Extreme wave deposits on the Pacific Coast of Mexico: tsunamis or storms? - A multi-proxy approach

Historical and instrumental data show that the Pacific coast of Mexico has been exposed to destructive tsunamis over at least the past 500 years. This coast is also affected by hurricanes generated in the eastern Pacific. The great 1985 Mexico earthquake and its aftershock generated tsunamis that affected the Ixtapa-Zihuatanejo and Michoacán coast. The purpose of our study was two-fold, a) to determine whether we could distinguish storm from tsunami deposits, and b) whether tsunami deposits from historical events are preserved in the tropical environments of the Ixtapa-Zihuatanejo coast. Two anomalous sand units in the Ixtapa estuary are interpreted as the result of high-energy marine inundation events that occurred in the last century. Several lines of evidence using a multi-proxy approach (historical studies, interviews with local witnesses, geomorphological and geological surveys, coring and trenching, and laboratory analyses including grain size, micropaleontology, geochemistry, magnetic susceptibility and radiometric dating) indicate the occurrence of two tsunamis that we link to local events: the 1985 Mexico and possibly the 1979 Petatlan earthquakes. We thereby provide the first onshore geological evidence of historical tsunamis on the Pacific coast of Mexico. © American Geophysical Union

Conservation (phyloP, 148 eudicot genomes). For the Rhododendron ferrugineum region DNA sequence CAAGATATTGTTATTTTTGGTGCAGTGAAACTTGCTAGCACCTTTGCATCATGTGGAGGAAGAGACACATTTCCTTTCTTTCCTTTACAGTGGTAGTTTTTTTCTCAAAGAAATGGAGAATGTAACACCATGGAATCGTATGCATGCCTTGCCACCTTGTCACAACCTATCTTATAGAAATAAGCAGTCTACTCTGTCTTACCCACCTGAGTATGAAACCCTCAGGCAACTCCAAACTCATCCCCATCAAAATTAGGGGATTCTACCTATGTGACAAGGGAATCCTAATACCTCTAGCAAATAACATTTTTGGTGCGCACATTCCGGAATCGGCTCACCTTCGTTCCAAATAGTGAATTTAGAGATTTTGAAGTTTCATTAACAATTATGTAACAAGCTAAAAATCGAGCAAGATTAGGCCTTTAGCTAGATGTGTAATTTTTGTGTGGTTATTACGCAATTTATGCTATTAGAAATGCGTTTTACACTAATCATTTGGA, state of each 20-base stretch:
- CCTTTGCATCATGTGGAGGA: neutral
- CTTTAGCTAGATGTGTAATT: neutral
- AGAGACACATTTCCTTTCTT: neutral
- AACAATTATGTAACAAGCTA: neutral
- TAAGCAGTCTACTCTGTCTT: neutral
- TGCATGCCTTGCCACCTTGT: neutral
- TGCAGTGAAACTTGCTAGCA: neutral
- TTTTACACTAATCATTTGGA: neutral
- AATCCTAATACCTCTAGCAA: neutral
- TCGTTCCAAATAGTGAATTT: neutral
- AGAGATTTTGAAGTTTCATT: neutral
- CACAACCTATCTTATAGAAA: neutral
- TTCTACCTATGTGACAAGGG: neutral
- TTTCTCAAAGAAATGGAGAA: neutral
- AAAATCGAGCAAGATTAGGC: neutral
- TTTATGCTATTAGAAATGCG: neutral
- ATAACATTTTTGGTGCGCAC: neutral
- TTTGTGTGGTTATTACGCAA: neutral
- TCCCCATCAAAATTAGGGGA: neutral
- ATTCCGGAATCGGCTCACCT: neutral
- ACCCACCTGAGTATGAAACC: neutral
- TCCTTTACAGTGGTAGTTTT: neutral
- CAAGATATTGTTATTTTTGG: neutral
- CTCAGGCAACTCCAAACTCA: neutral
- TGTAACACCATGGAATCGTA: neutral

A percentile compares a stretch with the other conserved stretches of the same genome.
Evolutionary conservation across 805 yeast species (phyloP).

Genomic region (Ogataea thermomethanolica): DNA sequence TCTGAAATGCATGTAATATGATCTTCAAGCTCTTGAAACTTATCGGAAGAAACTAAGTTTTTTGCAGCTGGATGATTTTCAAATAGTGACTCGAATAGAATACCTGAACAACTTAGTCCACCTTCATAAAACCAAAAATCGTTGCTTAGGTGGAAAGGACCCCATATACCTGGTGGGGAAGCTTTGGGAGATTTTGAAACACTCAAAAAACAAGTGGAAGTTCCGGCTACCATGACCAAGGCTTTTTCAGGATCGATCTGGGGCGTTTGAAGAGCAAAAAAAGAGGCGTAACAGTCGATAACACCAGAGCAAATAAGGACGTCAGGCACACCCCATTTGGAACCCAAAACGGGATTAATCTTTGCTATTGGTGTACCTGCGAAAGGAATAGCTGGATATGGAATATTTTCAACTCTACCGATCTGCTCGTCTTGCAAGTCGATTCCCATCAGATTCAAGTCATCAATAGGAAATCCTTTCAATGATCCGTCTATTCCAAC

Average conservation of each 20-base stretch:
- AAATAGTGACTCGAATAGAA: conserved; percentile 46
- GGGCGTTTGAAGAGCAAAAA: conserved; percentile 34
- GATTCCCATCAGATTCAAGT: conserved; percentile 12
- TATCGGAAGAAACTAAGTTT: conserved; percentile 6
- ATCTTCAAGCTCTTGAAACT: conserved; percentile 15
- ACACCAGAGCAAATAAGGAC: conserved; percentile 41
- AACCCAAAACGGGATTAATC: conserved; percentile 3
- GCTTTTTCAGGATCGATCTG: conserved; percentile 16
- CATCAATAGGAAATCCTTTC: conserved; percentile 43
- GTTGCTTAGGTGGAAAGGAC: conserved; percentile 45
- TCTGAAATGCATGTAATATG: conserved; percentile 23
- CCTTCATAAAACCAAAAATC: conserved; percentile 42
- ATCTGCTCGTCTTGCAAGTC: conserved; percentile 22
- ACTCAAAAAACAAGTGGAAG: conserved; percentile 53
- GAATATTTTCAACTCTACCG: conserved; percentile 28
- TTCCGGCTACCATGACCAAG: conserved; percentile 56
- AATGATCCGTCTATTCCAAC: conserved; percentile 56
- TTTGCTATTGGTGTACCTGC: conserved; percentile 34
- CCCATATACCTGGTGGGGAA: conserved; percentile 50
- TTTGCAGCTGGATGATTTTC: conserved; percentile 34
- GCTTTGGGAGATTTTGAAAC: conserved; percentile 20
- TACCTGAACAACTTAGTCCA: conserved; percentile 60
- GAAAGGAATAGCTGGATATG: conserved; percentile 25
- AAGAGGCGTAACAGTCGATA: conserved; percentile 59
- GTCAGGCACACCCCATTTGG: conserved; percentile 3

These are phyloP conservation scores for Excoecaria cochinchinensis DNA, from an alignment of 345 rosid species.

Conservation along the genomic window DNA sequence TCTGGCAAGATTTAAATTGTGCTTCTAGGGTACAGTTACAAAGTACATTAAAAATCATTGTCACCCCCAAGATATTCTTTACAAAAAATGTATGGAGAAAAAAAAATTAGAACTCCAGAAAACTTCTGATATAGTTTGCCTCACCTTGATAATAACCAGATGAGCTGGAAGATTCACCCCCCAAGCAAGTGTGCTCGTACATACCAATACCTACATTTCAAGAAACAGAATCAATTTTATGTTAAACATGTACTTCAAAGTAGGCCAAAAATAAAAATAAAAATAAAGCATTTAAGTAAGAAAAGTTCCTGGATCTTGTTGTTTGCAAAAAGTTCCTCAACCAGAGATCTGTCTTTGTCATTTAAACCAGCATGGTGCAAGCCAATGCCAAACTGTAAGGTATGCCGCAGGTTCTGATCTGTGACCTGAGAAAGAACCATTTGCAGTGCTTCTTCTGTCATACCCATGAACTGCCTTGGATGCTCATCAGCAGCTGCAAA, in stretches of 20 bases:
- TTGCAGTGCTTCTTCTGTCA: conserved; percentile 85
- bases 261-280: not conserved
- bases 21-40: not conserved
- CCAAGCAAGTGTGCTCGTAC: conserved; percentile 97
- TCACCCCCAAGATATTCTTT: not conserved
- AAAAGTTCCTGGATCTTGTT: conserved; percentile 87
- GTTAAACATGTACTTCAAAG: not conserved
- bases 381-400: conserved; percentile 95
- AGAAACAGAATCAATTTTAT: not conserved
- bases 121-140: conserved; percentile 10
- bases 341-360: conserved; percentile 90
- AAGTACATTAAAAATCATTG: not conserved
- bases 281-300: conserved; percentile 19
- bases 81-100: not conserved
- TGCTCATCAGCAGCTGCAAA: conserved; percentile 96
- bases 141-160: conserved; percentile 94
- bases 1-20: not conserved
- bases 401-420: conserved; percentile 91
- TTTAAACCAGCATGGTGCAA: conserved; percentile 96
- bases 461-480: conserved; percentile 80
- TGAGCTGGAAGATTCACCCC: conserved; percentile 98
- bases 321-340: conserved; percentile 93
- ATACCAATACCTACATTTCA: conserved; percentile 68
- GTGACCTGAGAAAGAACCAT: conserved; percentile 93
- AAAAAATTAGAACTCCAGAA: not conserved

Seismology, Subduction zones, North America, Mexico, Tsunamis, Shores, Hurricanes, Earthquakes, Geologic deposits, Geologic surveys
Ramirez Herrera, M., Lagos, M., Hutchinson, I., Chagué-Goff, C., Kostoglodov, V., Goff, J. R., Ruiz-Fernandez, A., Machain, M., Caballero, M., Goguitchaichrili, A., Aguilar, B., & Urquijo, P. (2011). Extreme wave deposits on the Pacific Coast of Mexico: tsunamis or storms? - A multi-proxy approach. Paper presented at the American Geophysical Union Fall Meeting 2011, 5 December 2011 to 9 December 2011, San Francisco, California.